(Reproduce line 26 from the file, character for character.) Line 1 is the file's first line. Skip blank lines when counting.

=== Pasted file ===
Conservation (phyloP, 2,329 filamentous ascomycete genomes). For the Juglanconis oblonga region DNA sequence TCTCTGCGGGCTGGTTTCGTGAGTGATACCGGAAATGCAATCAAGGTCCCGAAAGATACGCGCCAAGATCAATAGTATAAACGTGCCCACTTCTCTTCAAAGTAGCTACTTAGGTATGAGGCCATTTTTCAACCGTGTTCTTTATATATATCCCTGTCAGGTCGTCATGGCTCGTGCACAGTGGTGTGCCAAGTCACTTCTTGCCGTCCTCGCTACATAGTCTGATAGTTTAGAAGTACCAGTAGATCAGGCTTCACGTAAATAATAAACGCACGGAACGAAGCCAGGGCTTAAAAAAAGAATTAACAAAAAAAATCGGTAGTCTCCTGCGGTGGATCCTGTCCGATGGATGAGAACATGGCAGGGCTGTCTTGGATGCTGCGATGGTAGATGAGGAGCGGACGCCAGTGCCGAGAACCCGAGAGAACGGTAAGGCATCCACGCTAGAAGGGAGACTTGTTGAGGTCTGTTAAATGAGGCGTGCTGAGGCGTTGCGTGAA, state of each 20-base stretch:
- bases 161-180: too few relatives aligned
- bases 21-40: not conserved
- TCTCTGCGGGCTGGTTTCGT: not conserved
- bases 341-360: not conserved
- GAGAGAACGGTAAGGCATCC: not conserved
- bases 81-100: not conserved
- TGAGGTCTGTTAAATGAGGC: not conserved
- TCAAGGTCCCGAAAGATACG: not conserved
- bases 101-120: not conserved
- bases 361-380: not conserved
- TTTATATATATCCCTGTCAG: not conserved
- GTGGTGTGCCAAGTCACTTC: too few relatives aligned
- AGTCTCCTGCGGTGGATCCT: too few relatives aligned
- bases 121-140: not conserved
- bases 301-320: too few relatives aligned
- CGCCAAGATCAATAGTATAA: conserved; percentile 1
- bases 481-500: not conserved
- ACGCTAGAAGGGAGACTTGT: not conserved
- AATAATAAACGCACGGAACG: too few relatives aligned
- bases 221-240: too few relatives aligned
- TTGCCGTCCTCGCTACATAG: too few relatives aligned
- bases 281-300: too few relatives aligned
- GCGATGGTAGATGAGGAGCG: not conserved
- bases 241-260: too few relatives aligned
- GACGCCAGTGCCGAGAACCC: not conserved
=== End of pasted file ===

- GACGCCAGTGCCGAGAACCC: not conserved